In addition, learning additional languages requires you to use different parts of your brain more often, and more consistently. Since the brain is like a muscle in that, the parts that you use become stronger, and the parts that we do not use become weaker, or are cut all together, using more parts of our brain over long periods of time lead to a more active brain and more grey and white matter!
These brain benefits can begin as young as 7 months old where when given a test with a disappearing puppet bilingual children did better than mono-lingual children. Bilingual 5 year olds given memory tests were faster and more accurate than monolingual children, and a report by the NEA on language education stated that :
"Students able to speak a second language have better listening skills, sharper memories, are more creative, are better at solving complex problems, and exhibit greater cognitive flexibility.
From elementary school to college, students of foreign languages score higher on standardized tests.
Results from the Scholastic Aptitude Test (SAT) show that students who had studied another language for four or more years did better on both the verbal and math portions of the test."
Although recommendations have been to maintain one language for students with Autism, this is not based on research. Studies are not yet extensive, but what is available shows that the critical thinking and executive function (including self-control and mental flexibility) boosts that bilingual children get when learning their second language apply to the autistic community as well. In fact, bilingual children with autism's language skills are on par with monolingual children.
There are so many benefits to speaking a second language, and sadly, the United States is the only first world country in which students are not required to speak a second language. In our global economy I fear this will hurt our children's prospects as they step out into the world. Many think that language translation software will be able to replace speaking another language. However, there is currently no modern software that can keep up with the complex and changing nature of languages. When you think about the difference in slang words across the United States, someone from Michigan (like me) has trouble understanding everything I hear when I am in Alabama, let alone understanding everything I hear when I speak to friends from London. There are 20 different countries that speak Spanish alone. The regional differences in culture and language make actual knowledge of these things very hard to replace.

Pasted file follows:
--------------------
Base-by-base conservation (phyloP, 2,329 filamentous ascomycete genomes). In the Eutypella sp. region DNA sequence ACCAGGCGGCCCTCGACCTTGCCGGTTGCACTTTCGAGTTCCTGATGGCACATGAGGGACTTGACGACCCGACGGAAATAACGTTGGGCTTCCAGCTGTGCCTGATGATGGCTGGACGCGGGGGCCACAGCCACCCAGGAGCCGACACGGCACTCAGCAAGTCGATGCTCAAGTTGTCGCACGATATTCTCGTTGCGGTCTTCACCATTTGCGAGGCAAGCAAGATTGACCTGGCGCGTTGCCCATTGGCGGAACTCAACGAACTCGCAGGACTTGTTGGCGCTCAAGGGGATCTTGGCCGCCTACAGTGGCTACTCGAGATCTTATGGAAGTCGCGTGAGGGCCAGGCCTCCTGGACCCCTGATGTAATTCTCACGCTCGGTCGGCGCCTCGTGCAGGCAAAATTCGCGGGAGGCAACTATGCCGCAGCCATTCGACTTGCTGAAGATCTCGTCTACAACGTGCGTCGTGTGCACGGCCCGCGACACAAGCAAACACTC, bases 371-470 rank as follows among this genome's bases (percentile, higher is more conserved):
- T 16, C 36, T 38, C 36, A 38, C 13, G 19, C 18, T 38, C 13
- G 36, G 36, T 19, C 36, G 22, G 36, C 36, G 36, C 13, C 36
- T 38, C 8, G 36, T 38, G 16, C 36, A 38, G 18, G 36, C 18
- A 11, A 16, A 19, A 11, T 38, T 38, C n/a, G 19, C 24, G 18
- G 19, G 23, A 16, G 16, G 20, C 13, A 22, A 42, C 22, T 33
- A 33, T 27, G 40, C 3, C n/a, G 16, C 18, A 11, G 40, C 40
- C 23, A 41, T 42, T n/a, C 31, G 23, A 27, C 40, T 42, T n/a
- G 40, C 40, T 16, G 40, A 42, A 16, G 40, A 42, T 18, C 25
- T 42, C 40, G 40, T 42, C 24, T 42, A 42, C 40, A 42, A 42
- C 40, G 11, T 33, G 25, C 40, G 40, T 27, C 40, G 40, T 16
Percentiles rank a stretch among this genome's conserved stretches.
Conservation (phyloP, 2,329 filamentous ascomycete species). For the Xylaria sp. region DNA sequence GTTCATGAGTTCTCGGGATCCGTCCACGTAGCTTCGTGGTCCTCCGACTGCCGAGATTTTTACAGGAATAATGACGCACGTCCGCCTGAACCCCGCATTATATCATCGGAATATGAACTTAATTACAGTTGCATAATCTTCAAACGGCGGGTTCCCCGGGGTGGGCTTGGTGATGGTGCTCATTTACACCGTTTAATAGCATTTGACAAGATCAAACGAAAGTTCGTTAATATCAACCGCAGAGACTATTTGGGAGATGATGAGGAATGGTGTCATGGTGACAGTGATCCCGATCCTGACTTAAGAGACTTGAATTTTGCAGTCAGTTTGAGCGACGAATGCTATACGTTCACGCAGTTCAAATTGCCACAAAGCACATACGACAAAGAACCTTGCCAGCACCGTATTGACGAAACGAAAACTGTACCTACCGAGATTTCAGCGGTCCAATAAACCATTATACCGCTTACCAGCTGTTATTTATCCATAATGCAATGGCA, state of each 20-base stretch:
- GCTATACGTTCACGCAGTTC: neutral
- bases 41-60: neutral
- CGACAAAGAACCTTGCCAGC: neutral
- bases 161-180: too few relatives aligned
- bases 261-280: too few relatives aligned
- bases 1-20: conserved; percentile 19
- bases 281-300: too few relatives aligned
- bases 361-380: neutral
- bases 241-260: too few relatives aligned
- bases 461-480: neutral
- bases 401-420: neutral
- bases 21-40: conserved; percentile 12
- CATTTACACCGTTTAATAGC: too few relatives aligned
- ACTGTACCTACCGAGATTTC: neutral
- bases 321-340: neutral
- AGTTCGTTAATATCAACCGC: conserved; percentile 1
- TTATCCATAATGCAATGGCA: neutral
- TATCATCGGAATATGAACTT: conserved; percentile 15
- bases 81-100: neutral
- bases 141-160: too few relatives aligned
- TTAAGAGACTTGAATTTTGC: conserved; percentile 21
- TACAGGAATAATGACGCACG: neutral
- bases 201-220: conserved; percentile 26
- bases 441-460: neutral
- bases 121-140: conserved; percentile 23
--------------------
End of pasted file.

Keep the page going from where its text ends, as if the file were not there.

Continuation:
In addition, across the country, many districts are increasing the presence of technology in classrooms.
While learning a second language brings many brain benefits, increasing technology, especially at a young age, can lead to depression, anger and suicide.
In addition to decreasing our attention spans, it also impairs our ability to interact with others. Our brains are programmed to interact and hold relationships to other people, they even release special endorphins when we are around people we care about and make eye contact or our touched. This is missing when we stare at a screen, and leads to depression, and also an inability to interact with others in real life. Interaction with those around us is a fundamental need for all humans. While there are definite benefits that technology can bring to the classroom, technology changes quickly, and as Dr. Krashen notes in this letter to the Wall Street journal, we are uncertain how beneficial current technology will be to our students when they graduate, and if it is truly beneficial to all students the way a second language can be. The risks of technology must be considered too.
To all the language teachers reading this blog, thank you for all you do to connect our students to others and the world around them, strengthen their brains, and make the world a better place. To any administrators considering the language programs in your district, I hope you are able to see the full benefits language brings to our schools, districts, community and world.
Entering my 13th year in the classroom; I am a TPRS/CI Elementary Spanish Teacher. Passionate about TPRS/CI, Brain based learning, and using technology to bring the world to our students, and our students to the world.